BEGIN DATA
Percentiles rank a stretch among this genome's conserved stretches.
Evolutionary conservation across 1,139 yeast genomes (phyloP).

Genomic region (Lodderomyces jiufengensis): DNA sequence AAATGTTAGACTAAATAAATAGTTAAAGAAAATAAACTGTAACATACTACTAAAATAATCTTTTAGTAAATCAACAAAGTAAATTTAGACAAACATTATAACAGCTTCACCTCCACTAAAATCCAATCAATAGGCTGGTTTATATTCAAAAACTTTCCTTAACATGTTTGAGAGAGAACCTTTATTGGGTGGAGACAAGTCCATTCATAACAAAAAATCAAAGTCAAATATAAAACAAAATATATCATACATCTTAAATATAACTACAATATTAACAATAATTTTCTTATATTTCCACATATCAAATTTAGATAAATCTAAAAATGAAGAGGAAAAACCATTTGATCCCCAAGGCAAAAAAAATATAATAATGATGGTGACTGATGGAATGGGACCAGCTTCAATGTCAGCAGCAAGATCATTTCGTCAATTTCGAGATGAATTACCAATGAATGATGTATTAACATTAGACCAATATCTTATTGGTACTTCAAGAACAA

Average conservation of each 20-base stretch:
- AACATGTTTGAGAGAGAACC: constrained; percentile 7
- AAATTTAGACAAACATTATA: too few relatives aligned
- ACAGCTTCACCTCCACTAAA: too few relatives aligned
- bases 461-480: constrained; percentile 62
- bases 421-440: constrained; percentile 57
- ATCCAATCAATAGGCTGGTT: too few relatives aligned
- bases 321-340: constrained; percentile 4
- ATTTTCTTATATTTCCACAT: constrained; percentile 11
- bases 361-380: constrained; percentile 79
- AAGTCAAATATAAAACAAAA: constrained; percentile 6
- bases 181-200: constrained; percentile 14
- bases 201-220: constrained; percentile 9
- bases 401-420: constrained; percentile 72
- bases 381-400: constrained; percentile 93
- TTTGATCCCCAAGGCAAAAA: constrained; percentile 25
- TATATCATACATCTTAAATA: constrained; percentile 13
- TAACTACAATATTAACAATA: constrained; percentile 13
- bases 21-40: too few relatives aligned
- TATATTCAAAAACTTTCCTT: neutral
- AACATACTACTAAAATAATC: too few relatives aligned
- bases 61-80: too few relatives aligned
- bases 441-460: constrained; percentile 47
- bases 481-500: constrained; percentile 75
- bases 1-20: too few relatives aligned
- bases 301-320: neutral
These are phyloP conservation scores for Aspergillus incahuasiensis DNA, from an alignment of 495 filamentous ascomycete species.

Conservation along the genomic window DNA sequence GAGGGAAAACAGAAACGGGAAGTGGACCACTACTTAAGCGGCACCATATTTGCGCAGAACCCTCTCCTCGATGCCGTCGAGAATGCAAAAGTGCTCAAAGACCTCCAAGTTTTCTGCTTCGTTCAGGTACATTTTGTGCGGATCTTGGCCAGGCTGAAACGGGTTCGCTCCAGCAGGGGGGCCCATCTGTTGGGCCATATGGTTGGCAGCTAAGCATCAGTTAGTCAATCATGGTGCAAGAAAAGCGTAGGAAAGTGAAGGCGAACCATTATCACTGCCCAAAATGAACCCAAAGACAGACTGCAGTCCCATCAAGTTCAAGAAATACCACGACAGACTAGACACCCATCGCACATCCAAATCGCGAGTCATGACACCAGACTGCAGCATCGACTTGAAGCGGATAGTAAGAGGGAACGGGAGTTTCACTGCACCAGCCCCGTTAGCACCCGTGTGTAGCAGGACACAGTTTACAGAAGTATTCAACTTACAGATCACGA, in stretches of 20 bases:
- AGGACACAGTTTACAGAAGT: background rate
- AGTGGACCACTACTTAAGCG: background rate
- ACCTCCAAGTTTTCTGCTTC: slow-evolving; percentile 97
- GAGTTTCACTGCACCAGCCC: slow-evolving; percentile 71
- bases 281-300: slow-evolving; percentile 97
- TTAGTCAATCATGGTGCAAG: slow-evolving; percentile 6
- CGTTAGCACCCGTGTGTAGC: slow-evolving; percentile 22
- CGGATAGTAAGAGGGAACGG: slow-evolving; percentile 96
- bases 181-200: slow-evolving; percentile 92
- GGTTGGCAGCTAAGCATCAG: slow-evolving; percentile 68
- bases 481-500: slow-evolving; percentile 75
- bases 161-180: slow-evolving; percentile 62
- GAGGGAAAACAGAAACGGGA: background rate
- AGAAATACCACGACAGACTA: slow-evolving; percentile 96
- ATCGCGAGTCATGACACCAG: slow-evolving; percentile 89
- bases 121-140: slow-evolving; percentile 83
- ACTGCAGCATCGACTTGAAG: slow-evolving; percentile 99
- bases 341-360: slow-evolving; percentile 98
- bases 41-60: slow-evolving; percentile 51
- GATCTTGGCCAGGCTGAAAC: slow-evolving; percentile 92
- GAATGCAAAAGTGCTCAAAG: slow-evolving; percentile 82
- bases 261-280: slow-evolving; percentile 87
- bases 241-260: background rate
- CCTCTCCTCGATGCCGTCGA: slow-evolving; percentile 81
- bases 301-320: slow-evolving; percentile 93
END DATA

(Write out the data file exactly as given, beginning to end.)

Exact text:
Percentiles rank a stretch among this genome's conserved stretches.
Evolutionary conservation across 1,139 yeast genomes (phyloP).

Genomic region (Lodderomyces jiufengensis): DNA sequence AAATGTTAGACTAAATAAATAGTTAAAGAAAATAAACTGTAACATACTACTAAAATAATCTTTTAGTAAATCAACAAAGTAAATTTAGACAAACATTATAACAGCTTCACCTCCACTAAAATCCAATCAATAGGCTGGTTTATATTCAAAAACTTTCCTTAACATGTTTGAGAGAGAACCTTTATTGGGTGGAGACAAGTCCATTCATAACAAAAAATCAAAGTCAAATATAAAACAAAATATATCATACATCTTAAATATAACTACAATATTAACAATAATTTTCTTATATTTCCACATATCAAATTTAGATAAATCTAAAAATGAAGAGGAAAAACCATTTGATCCCCAAGGCAAAAAAAATATAATAATGATGGTGACTGATGGAATGGGACCAGCTTCAATGTCAGCAGCAAGATCATTTCGTCAATTTCGAGATGAATTACCAATGAATGATGTATTAACATTAGACCAATATCTTATTGGTACTTCAAGAACAA

Average conservation of each 20-base stretch:
- AACATGTTTGAGAGAGAACC: constrained; percentile 7
- AAATTTAGACAAACATTATA: too few relatives aligned
- ACAGCTTCACCTCCACTAAA: too few relatives aligned
- bases 461-480: constrained; percentile 62
- bases 421-440: constrained; percentile 57
- ATCCAATCAATAGGCTGGTT: too few relatives aligned
- bases 321-340: constrained; percentile 4
- ATTTTCTTATATTTCCACAT: constrained; percentile 11
- bases 361-380: constrained; percentile 79
- AAGTCAAATATAAAACAAAA: constrained; percentile 6
- bases 181-200: constrained; percentile 14
- bases 201-220: constrained; percentile 9
- bases 401-420: constrained; percentile 72
- bases 381-400: constrained; percentile 93
- TTTGATCCCCAAGGCAAAAA: constrained; percentile 25
- TATATCATACATCTTAAATA: constrained; percentile 13
- TAACTACAATATTAACAATA: constrained; percentile 13
- bases 21-40: too few relatives aligned
- TATATTCAAAAACTTTCCTT: neutral
- AACATACTACTAAAATAATC: too few relatives aligned
- bases 61-80: too few relatives aligned
- bases 441-460: constrained; percentile 47
- bases 481-500: constrained; percentile 75
- bases 1-20: too few relatives aligned
- bases 301-320: neutral
These are phyloP conservation scores for Aspergillus incahuasiensis DNA, from an alignment of 495 filamentous ascomycete species.

Conservation along the genomic window DNA sequence GAGGGAAAACAGAAACGGGAAGTGGACCACTACTTAAGCGGCACCATATTTGCGCAGAACCCTCTCCTCGATGCCGTCGAGAATGCAAAAGTGCTCAAAGACCTCCAAGTTTTCTGCTTCGTTCAGGTACATTTTGTGCGGATCTTGGCCAGGCTGAAACGGGTTCGCTCCAGCAGGGGGGCCCATCTGTTGGGCCATATGGTTGGCAGCTAAGCATCAGTTAGTCAATCATGGTGCAAGAAAAGCGTAGGAAAGTGAAGGCGAACCATTATCACTGCCCAAAATGAACCCAAAGACAGACTGCAGTCCCATCAAGTTCAAGAAATACCACGACAGACTAGACACCCATCGCACATCCAAATCGCGAGTCATGACACCAGACTGCAGCATCGACTTGAAGCGGATAGTAAGAGGGAACGGGAGTTTCACTGCACCAGCCCCGTTAGCACCCGTGTGTAGCAGGACACAGTTTACAGAAGTATTCAACTTACAGATCACGA, in stretches of 20 bases:
- AGGACACAGTTTACAGAAGT: background rate
- AGTGGACCACTACTTAAGCG: background rate
- ACCTCCAAGTTTTCTGCTTC: slow-evolving; percentile 97
- GAGTTTCACTGCACCAGCCC: slow-evolving; percentile 71
- bases 281-300: slow-evolving; percentile 97
- TTAGTCAATCATGGTGCAAG: slow-evolving; percentile 6
- CGTTAGCACCCGTGTGTAGC: slow-evolving; percentile 22
- CGGATAGTAAGAGGGAACGG: slow-evolving; percentile 96
- bases 181-200: slow-evolving; percentile 92
- GGTTGGCAGCTAAGCATCAG: slow-evolving; percentile 68
- bases 481-500: slow-evolving; percentile 75
- bases 161-180: slow-evolving; percentile 62
- GAGGGAAAACAGAAACGGGA: background rate
- AGAAATACCACGACAGACTA: slow-evolving; percentile 96
- ATCGCGAGTCATGACACCAG: slow-evolving; percentile 89
- bases 121-140: slow-evolving; percentile 83
- ACTGCAGCATCGACTTGAAG: slow-evolving; percentile 99
- bases 341-360: slow-evolving; percentile 98
- bases 41-60: slow-evolving; percentile 51
- GATCTTGGCCAGGCTGAAAC: slow-evolving; percentile 92
- GAATGCAAAAGTGCTCAAAG: slow-evolving; percentile 82
- bases 261-280: slow-evolving; percentile 87
- bases 241-260: background rate
- CCTCTCCTCGATGCCGTCGA: slow-evolving; percentile 81
- bases 301-320: slow-evolving; percentile 93